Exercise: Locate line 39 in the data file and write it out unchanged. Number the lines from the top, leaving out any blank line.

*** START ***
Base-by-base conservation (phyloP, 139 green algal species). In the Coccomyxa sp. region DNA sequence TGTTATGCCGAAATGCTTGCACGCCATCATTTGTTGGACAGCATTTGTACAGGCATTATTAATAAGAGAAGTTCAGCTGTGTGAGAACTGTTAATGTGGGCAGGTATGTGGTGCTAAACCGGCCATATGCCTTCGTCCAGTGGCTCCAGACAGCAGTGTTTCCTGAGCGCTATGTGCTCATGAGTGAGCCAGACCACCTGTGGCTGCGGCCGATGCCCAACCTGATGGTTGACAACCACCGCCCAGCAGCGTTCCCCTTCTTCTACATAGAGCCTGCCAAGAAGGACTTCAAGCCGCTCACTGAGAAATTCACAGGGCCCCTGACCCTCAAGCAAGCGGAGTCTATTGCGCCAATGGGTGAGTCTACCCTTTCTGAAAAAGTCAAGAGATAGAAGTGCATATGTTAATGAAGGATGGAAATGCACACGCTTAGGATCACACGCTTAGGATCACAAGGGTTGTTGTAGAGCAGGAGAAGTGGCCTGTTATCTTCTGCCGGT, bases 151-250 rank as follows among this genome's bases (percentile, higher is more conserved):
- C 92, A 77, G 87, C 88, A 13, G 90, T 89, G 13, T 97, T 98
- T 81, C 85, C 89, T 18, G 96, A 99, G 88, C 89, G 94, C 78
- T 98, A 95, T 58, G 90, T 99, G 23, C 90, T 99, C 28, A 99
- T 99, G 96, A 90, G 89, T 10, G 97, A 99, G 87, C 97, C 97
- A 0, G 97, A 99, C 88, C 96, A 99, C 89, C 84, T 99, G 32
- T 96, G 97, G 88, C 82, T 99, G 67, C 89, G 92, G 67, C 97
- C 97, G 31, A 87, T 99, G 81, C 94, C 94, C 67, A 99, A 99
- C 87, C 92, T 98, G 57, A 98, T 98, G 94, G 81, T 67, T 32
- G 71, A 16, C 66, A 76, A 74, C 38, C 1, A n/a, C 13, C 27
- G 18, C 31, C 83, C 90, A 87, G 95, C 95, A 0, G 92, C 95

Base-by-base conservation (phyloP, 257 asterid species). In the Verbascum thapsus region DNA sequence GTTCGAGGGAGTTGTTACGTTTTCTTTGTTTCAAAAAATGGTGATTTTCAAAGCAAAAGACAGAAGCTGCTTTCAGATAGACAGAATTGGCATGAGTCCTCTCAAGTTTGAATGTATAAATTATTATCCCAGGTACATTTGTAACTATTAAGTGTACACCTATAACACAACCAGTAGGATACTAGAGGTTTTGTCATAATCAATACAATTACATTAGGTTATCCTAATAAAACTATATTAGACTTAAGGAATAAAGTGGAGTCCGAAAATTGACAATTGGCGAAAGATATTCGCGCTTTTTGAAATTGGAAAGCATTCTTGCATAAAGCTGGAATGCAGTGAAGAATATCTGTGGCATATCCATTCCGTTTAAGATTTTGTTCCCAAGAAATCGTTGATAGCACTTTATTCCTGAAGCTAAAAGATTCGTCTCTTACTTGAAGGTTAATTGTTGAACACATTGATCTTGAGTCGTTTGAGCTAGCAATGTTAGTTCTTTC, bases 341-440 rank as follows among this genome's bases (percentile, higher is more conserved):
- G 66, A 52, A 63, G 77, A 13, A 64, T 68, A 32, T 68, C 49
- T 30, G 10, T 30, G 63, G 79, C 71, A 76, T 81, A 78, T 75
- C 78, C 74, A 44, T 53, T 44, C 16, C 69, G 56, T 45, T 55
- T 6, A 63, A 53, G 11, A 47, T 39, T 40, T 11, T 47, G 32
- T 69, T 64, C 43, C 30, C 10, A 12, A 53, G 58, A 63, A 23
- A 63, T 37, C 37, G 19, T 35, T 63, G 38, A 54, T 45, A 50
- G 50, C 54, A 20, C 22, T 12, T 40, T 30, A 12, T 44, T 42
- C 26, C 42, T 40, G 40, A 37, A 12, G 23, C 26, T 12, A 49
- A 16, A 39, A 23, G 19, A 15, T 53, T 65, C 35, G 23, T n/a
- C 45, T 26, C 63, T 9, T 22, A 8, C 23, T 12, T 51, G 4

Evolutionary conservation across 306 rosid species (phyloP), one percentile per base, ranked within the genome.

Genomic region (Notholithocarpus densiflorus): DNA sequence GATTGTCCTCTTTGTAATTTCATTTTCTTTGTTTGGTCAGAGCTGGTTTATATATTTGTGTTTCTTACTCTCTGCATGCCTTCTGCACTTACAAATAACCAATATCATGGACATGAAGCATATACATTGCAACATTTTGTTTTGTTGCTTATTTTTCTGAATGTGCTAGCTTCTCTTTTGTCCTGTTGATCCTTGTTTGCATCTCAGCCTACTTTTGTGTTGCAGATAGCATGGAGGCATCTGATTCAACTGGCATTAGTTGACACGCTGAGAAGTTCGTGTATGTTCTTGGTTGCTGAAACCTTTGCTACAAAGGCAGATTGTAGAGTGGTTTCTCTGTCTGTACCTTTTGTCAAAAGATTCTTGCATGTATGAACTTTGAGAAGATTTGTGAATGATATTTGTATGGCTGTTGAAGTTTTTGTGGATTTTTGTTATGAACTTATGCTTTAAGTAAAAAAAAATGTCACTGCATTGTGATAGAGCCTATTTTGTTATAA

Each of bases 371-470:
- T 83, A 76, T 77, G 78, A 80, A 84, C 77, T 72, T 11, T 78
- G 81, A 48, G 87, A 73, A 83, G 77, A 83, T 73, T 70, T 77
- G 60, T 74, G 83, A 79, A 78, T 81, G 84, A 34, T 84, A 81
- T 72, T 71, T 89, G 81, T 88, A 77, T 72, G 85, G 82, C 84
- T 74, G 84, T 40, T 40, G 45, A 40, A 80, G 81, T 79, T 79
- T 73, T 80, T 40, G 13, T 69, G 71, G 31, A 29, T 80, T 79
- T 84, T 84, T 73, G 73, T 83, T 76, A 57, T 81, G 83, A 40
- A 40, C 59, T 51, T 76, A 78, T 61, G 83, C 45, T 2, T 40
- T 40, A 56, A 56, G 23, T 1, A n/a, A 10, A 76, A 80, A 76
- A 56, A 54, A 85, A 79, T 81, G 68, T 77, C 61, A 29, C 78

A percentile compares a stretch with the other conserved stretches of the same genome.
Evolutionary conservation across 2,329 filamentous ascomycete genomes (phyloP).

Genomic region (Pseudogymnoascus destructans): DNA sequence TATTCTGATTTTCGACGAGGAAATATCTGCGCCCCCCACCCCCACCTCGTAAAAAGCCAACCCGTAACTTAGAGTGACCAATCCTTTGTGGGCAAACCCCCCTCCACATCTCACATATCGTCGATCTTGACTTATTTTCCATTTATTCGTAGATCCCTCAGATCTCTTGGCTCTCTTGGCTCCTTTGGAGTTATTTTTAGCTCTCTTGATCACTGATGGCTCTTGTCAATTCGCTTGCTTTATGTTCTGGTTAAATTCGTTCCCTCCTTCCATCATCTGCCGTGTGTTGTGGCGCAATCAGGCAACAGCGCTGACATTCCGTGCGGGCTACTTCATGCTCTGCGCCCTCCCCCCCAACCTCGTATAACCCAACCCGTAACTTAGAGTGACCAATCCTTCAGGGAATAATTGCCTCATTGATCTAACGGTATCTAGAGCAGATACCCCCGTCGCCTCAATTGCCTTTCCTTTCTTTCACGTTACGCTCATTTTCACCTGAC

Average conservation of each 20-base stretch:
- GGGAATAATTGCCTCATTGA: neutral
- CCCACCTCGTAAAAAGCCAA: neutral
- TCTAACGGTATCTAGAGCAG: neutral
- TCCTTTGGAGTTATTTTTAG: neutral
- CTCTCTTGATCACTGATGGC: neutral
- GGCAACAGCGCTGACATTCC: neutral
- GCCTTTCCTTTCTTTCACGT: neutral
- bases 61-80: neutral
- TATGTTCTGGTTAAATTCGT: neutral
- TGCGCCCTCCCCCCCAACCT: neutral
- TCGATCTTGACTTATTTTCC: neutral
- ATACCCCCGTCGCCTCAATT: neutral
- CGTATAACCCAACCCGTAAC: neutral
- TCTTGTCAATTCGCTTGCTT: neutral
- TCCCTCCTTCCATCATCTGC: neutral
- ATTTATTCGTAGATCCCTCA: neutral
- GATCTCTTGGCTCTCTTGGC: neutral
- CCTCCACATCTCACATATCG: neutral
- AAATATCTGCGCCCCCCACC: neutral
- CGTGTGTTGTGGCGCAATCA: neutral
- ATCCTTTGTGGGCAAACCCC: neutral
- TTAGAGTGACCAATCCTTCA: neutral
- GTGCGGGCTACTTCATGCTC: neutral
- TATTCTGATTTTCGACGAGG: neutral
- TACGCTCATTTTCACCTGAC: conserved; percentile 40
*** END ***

Average conservation of each 20-base stretch: